- The amount of time executives have to make key decisions is steadily declining.
- The most critical elements leading to quality decisions include the information available prior to making the decision, the amount of time available to make a decision, and the experience of the decision maker.
- Executives can establish practices that maximize the availability of relevant “small data” insights in circumstances where time is limited as well as for course-corrections after a decision has been made.
Introduction: Executives Face Increasing Time Pressure to Make Effective Decisions
CEOs and executives are faced with a growing issue in their roles as stewards of their departments and their organizations: the time required to make key decisions is decreasing. According to a study by research group IDC, 42% of executives and managers said they had less than 24 hours to make important decisions. 64% of executives managers have seen the time allowed for decision making shrink in the last 12 months.
The results of this survey should come as no surprise. The pace of change is increasing. The cycle of news, commentary, and conversation is perpetual. Technology and connectivity has made awareness ubiquitous. These factors put pressure on executives to manage a higher volume of information and decisions within a more condensed period of time.
Effective decision making boils down to three key elements: the amount of time available before a decision must be made, the information available prior to making the decision, and the experience of the decision-maker.
Clearly, the best decisions are made when the most complete information is combined with enough time for an executive to synthesize data, reflect on implications, apply experience and judgement, understand trade-offs, and arrive at a course of action. But having the benefit of ample time, complete information, and experience, at the same time, is extremely rare.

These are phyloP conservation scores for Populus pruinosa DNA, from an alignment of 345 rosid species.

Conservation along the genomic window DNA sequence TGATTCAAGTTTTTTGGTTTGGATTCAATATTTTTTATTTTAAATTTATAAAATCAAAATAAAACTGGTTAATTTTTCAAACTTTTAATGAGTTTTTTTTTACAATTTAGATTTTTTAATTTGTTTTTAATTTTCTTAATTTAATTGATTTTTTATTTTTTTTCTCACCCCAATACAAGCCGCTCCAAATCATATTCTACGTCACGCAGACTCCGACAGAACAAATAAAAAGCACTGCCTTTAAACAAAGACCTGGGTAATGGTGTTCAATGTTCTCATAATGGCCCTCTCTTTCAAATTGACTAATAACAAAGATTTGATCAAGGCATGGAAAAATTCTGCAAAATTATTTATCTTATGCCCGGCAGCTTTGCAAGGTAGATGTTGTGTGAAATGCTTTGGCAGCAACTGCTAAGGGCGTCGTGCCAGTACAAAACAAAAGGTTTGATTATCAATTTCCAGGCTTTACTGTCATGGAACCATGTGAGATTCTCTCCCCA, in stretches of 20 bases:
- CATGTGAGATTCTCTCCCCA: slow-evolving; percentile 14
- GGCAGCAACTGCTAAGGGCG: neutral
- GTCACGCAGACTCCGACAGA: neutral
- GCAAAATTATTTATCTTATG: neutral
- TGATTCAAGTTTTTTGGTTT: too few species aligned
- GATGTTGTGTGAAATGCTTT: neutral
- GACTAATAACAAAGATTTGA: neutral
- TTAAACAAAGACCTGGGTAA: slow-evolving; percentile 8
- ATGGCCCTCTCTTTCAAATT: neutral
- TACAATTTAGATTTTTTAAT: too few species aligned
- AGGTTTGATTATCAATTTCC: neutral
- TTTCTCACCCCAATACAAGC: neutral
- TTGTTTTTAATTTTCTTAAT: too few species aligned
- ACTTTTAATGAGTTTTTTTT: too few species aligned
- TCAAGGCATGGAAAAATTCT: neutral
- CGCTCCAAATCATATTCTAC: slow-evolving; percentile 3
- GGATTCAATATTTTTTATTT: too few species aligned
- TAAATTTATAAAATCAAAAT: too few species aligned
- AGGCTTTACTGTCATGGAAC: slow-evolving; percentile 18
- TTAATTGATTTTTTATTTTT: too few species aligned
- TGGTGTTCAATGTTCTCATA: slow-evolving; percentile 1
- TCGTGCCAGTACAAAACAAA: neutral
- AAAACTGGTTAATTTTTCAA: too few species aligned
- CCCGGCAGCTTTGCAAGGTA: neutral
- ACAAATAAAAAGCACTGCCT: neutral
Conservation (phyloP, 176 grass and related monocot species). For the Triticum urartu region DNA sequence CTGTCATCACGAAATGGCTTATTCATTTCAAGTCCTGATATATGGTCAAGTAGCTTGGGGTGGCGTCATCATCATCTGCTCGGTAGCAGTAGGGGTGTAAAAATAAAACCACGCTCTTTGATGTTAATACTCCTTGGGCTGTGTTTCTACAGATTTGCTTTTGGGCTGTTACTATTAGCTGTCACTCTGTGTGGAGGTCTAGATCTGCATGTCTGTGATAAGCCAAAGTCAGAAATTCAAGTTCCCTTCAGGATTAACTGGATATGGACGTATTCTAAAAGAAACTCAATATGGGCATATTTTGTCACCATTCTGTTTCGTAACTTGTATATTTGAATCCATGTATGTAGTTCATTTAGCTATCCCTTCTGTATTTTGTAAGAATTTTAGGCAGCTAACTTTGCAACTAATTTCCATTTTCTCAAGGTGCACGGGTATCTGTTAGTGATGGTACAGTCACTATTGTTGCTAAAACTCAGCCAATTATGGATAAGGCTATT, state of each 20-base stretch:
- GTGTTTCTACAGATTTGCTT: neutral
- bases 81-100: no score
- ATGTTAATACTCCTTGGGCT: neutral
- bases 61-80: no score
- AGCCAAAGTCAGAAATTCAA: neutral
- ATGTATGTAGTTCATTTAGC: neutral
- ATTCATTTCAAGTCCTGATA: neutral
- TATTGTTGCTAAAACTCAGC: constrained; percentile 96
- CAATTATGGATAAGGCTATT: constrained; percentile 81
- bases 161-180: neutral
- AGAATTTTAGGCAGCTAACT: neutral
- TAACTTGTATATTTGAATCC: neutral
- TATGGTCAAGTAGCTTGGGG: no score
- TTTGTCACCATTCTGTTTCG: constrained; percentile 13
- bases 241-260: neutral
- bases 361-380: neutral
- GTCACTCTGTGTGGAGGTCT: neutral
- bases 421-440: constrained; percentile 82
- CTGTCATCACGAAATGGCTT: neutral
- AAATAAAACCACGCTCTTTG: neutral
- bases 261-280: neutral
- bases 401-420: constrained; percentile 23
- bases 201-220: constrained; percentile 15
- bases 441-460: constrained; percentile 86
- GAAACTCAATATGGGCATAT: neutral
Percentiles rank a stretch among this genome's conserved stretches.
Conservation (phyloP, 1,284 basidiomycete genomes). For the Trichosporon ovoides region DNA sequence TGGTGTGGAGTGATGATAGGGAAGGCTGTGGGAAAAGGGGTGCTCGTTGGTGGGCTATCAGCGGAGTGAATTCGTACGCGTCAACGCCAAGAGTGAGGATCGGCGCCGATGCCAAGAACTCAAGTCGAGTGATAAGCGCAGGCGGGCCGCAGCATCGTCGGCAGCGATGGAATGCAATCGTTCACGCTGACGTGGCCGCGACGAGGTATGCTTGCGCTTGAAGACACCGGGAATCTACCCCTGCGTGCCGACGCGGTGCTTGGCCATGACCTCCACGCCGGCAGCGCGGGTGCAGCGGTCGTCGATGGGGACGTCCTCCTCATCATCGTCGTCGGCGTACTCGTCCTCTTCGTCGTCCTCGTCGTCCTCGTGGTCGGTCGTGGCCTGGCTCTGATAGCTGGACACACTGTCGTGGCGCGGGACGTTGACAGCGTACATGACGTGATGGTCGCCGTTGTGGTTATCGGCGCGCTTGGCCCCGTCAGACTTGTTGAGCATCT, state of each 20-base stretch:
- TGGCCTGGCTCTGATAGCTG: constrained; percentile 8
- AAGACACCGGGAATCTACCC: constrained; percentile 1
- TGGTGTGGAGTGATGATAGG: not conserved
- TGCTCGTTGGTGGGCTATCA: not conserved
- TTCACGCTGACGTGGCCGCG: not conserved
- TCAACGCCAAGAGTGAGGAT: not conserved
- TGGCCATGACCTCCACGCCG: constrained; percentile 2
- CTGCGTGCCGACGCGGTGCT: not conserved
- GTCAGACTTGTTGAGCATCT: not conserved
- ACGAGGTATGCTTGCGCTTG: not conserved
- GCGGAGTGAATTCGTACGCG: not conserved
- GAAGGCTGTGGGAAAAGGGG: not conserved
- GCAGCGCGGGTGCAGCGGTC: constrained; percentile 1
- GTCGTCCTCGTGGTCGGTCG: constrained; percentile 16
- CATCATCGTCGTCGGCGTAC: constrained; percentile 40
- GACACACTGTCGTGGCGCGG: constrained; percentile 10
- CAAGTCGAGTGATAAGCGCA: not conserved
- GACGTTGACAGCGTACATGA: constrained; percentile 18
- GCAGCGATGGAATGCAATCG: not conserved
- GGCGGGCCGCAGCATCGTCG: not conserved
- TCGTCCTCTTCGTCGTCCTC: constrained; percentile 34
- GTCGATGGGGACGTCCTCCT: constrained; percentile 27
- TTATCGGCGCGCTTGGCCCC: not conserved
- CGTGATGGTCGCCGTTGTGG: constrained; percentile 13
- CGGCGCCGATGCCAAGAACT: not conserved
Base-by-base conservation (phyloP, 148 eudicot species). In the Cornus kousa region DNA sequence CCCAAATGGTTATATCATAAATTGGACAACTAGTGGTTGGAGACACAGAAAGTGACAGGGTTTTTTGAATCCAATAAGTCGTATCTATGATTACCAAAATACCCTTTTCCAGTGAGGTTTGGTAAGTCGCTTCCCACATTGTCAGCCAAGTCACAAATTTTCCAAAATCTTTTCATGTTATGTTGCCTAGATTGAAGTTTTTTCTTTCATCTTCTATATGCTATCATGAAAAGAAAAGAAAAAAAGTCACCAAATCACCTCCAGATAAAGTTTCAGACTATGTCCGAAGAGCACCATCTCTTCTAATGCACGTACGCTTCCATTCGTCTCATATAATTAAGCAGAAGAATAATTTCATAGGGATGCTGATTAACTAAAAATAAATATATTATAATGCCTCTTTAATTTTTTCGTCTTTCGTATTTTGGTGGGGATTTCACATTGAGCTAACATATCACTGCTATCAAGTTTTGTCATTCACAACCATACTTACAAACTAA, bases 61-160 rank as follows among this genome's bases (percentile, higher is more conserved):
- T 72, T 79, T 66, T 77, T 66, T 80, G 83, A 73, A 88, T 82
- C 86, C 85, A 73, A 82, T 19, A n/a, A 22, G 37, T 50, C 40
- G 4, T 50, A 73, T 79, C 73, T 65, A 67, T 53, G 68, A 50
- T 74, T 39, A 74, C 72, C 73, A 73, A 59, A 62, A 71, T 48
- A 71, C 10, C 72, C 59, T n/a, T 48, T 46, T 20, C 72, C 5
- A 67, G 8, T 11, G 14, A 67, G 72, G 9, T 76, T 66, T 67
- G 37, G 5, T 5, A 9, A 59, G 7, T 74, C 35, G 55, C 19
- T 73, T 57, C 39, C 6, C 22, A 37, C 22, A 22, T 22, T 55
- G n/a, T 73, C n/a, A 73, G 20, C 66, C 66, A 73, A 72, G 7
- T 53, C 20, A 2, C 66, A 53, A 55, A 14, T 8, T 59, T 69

So how do CEOs and executives effectively manage time pressure when faced with making key decisions?
Step 1: Recognize that the ideal amount of information required to make the decision will be less than what is available at the time.
In his annual letter to shareholders, Amazon CEO Jeff Bezos stated, “Most decisions should probably be made with somewhere around 70% of the information you wish you had. If you wait for 90%, in most cases, you’re probably being slow.”
Executives fill in the information gap with experience, intuition, and ‘gut feel’.
According to a survey conducted by the Business Application Research Center, 58% of executive respondents say their companies base at least half of their regular business decisions on gut feel or experience rather than being driven by data and information.
In Part 2 of 3 Steps to Effectively Manage Time Pressure In Executive Decision Making, to be published on September 18, 2018, we’ll cover how executives are managing big data, “Infobesity” and finding actionable insights from “small data”.